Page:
Can TV and Technology Hurt Your Child’s Language Development?

Is your child's speech and language normal?As technological advances come at a breakneck speed, people are spending more time with technological devices than ever before. Whether it’s the television, your smartphone, or a tablet, odds are you spend a significant portion of your day looking at a screen. We’ve all seen the impact this can have on our interpersonal communication—who hasn’t been around someone who constantly checks their phone during a social gathering or professional event? People often think of being disconnected and distracted by technology as an adult problem. However this can be even more detrimental to little technology users.

The main problem with technology is not that it in and of itself is harmful for young children. The problem is that technology takes away from valuable time that could be spent in meaningful communication. A recent study exposed young children to two types of videos. In one condition an adult talked to the child live via video chat. In the second condition, the child watched a pre-recorded video in which the adult produced child directed speech, and allowed time for response (e.g., “Where is your nose? Can you point to your nose?”). The researchers found that even though the content of both video types were nearly identical, children exposed to the live stream with direct interaction were significantly more likely to successfully learn new vocabulary words presented during the experiment.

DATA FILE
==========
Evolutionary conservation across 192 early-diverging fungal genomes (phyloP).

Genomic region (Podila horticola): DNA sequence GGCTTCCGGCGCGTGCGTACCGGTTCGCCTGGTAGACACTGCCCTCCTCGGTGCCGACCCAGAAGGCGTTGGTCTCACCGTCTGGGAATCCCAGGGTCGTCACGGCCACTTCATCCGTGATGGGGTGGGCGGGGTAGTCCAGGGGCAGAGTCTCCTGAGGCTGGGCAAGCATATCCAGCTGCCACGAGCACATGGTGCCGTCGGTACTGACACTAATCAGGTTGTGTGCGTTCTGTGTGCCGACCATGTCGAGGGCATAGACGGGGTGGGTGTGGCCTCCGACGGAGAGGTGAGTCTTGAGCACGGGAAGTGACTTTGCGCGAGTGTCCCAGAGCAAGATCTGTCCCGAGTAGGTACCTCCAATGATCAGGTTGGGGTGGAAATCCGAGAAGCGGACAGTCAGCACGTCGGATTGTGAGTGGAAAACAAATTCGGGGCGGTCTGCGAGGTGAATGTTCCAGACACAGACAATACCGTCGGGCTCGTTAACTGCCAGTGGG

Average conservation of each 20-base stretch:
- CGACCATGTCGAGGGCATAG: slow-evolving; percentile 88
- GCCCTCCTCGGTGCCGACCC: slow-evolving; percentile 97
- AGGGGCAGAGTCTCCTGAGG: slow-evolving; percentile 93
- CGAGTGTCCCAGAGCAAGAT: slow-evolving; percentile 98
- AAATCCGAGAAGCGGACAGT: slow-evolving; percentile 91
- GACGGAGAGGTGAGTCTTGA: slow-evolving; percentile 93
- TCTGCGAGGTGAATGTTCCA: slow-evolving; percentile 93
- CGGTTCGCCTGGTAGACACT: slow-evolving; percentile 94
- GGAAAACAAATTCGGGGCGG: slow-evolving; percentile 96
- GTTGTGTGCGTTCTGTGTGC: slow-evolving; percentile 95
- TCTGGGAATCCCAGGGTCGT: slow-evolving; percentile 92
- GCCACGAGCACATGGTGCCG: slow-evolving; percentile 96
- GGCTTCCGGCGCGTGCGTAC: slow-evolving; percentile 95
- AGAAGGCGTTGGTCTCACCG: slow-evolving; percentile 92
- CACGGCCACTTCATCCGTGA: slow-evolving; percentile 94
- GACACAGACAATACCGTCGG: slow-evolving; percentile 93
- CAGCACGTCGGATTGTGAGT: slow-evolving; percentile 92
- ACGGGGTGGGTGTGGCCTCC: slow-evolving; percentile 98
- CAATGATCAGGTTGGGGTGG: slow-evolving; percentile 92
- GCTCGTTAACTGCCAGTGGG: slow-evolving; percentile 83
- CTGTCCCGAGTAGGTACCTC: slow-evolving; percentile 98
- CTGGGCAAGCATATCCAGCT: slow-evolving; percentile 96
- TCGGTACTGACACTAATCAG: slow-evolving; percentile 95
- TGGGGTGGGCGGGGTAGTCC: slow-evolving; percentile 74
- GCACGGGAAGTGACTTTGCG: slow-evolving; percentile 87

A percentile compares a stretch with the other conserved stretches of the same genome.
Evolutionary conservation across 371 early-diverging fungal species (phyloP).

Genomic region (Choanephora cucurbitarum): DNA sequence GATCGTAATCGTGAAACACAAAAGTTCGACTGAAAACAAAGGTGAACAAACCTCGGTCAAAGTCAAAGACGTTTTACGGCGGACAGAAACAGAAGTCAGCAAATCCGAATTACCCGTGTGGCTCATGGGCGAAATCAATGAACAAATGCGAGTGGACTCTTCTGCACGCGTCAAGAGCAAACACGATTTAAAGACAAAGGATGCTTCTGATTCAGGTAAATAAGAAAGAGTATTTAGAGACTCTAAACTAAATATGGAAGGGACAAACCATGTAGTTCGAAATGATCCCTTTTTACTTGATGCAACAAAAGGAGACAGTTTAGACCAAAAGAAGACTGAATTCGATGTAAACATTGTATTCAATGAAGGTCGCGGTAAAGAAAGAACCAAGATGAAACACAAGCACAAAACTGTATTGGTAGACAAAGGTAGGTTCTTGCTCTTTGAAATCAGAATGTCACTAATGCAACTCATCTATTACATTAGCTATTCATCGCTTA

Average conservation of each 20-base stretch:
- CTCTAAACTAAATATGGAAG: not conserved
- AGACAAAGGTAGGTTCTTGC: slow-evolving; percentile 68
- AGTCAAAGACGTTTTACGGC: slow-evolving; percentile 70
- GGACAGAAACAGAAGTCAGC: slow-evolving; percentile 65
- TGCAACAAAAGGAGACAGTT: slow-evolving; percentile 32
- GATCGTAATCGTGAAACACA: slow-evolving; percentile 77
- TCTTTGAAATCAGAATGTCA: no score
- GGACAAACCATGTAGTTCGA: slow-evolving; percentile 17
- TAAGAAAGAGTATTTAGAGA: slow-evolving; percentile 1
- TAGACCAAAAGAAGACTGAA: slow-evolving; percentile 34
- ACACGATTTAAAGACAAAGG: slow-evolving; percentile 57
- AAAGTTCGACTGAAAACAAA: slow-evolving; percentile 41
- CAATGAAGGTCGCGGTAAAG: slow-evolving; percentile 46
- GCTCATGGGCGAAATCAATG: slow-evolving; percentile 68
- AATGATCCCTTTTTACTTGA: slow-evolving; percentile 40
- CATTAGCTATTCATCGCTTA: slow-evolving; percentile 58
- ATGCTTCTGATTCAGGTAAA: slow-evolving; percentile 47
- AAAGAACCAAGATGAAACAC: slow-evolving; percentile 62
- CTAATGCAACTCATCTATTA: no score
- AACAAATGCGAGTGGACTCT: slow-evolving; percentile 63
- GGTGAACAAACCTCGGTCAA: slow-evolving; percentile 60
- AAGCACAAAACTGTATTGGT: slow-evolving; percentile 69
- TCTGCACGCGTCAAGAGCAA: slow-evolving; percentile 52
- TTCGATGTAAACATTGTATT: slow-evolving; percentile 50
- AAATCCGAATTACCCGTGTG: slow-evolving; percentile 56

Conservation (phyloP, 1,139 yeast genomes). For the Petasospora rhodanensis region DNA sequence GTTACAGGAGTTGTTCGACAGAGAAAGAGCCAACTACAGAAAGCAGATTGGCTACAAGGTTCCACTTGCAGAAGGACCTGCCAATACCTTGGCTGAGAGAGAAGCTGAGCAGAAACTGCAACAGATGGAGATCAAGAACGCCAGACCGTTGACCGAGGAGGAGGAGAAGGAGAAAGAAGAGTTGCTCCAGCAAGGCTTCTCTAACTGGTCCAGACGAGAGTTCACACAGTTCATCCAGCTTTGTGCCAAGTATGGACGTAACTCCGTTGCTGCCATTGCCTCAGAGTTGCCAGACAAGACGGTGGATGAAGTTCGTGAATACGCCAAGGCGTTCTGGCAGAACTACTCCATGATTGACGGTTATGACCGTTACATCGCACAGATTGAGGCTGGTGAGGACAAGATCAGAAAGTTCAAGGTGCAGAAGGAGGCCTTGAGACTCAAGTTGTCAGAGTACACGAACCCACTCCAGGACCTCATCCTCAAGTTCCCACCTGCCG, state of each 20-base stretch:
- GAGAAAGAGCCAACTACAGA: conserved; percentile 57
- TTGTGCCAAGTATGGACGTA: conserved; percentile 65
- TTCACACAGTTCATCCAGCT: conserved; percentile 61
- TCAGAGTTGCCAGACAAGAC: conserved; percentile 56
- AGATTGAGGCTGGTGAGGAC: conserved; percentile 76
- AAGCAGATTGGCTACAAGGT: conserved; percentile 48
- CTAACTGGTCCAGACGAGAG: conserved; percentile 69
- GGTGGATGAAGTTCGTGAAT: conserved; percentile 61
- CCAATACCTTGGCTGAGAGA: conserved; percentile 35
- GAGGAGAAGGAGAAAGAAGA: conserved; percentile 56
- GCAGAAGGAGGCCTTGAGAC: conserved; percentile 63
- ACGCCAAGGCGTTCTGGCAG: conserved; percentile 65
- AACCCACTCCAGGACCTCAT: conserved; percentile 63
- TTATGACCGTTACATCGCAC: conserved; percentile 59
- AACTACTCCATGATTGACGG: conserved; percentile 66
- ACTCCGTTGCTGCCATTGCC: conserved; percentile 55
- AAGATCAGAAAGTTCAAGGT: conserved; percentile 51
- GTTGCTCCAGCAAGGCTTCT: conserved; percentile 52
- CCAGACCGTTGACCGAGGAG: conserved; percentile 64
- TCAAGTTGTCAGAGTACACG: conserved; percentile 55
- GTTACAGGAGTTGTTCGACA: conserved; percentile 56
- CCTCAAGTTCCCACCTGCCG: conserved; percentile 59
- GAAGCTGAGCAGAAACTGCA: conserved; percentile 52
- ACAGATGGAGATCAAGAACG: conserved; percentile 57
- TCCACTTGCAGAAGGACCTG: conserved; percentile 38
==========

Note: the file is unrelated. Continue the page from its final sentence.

The moral of the story? No matter how engaging or educational the television show or app, nothing measures up to human interaction for helping children learn language. Whenever possible, read to your child or play a game instead of watching television with them. And when you do have screen time with your child, try to make it as interactive as possible.

If you have any questions or would like to know more about speech-language therapy, give us a call at (212) 308-7725 or send an e-mail to I’d be happy to chat and answer any questions you may have.

© 2016, Speech Associates of New York – All Rights Reserved
Sources: Roseberry, S., Hirsh‐Pasek, K., & Golinkoff, R. M. (2014). Skype me! Socially contingent interactions help toddlers learn language. Child Development85(3), 956-970.
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